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In previous blogs, I promised that I would come back to the subject of superiority trials of antibiotics and the use of Bayesian statistical methods as the basis for designing such trials. I have been discussing this approach with a number of infectious diseases clinical trialists for the last year or two. But I am not a sophisticated enough statistician to actually put such a plan into practice. On the other hand, I think I now have enough of a basic understanding of the Bayesian method (first described in a posthumous publication by Thomas Bayes in 1763) to conceptualize the approach. The one article that was the most helpful to me was written by Roger Lewis and Robert Wears and published in 1993.

First, it is useful to understand the distinction between classical statistical approaches and the Bayesian approach. Basically, in the classical approach, we compare pre-existing hypotheses and attempt to rule out one of them – usually the so-called null hypothesis which is the negative of the hypothesis to be tested. Such an approach will require a specific population of patients to reach the appropriate statistical conclusion – accepting or rejecting the null hypothesis. Mostly, a positive study provides a low probability that the null hypothesis is true (P=<0.05). It does not provide information on the likelihood that the hypothesis that we are actually trying to test is true or not. We just reject the idea that it is not true. In taking care of patients, who thinks like that? We would all be going crazy dealing with double negatives.

Another problem with the classical approach is that the conclusion depends on exactly why you take certain steps within a trial. The example used by Lewis and Wears is the following. Suppose you expect a mortality of 30% for a given disease. After treating 10 patients you stop the trial because only one has died giving a mortality of 10%. But the P value is only 1.49. But – if the trial were run differently, a totally different conclusion might be drawn. Suppose the investigators decided that they would continue enrolling patients in the treatment arm until they had a death? In that case, the P value reflects the probability of having to have enrolled 10 patients before seeing the first death – P=0.04!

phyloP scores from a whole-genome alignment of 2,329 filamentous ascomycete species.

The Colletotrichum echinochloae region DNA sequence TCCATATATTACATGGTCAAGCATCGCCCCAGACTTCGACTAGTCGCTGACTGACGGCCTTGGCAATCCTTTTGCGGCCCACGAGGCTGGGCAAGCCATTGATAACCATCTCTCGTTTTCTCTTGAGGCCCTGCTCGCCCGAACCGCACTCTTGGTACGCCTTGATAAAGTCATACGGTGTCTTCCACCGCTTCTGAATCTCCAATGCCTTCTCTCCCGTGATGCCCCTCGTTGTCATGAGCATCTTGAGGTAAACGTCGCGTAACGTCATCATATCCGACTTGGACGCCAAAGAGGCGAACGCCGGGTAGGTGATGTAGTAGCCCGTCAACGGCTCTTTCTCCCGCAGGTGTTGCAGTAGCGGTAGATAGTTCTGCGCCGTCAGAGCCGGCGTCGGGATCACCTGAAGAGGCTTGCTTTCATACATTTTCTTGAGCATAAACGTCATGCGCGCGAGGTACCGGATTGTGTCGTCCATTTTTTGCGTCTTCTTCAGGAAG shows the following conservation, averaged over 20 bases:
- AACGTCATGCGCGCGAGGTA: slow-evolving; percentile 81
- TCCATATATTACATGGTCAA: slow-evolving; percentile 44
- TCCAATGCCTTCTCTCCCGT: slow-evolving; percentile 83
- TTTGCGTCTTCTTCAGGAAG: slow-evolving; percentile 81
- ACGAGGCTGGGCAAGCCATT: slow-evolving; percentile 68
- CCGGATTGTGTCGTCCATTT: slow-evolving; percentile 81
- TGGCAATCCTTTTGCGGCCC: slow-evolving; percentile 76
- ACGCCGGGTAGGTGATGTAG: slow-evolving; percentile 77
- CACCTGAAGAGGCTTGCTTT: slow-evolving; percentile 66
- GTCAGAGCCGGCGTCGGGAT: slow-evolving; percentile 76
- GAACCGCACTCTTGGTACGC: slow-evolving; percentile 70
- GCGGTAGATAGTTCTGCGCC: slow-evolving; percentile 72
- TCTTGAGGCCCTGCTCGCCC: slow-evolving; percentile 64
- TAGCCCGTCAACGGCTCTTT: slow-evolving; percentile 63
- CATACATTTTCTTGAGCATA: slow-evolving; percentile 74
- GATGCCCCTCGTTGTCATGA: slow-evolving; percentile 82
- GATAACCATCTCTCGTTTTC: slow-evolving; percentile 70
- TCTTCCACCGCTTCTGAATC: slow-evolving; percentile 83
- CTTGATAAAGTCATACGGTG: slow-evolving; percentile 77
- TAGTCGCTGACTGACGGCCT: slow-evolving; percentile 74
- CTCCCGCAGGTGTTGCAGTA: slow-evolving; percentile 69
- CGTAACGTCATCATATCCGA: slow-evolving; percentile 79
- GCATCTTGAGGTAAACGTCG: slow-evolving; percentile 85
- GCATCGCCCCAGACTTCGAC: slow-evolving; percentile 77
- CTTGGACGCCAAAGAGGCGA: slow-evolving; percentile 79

In complete contrast to the classical method, Bayesian approach actually allows one to calculate the probability of a defined outcome. This probability is expressed as a distribution over a population. In the Bayesian approach, prior knowledge is utilized to provide an a priori probability distribution for the effect under consideration. Usually, there is little prior knowledge, but in the case of many bacterial infections, we may have some advantage based on prior animal testing, human PK and approaches involving PK/PD.

Data is then acquired in a study or trial. Using the Bayesian approach, interim analyses are permitted and in fact may ultimately reduce the population required for study by increasing the probability that the effect being studied is real. These “posterior” estimates are therefore extremely useful and informative during the conduct of the trial.

In fact, Bayesian statistics closely resembles clinical reasoning. When a patient comes in with a set of co-morbidities and an acute infection, we try and assimilate this information to provide a probability of some outcome. The PORT score for determining risk of mortality in community acquired pneumonia that is commonly used to determine whether patients can be appropriately treated as outpatients or whether they require admission is just one example of this sort of approach. There are many others – when should one obtain which diagnostic tests to rule out a pulmonary embolism is another good example.

So how can we apply such an approach to superiority trials for antibiotics? That will have to await the next blog.

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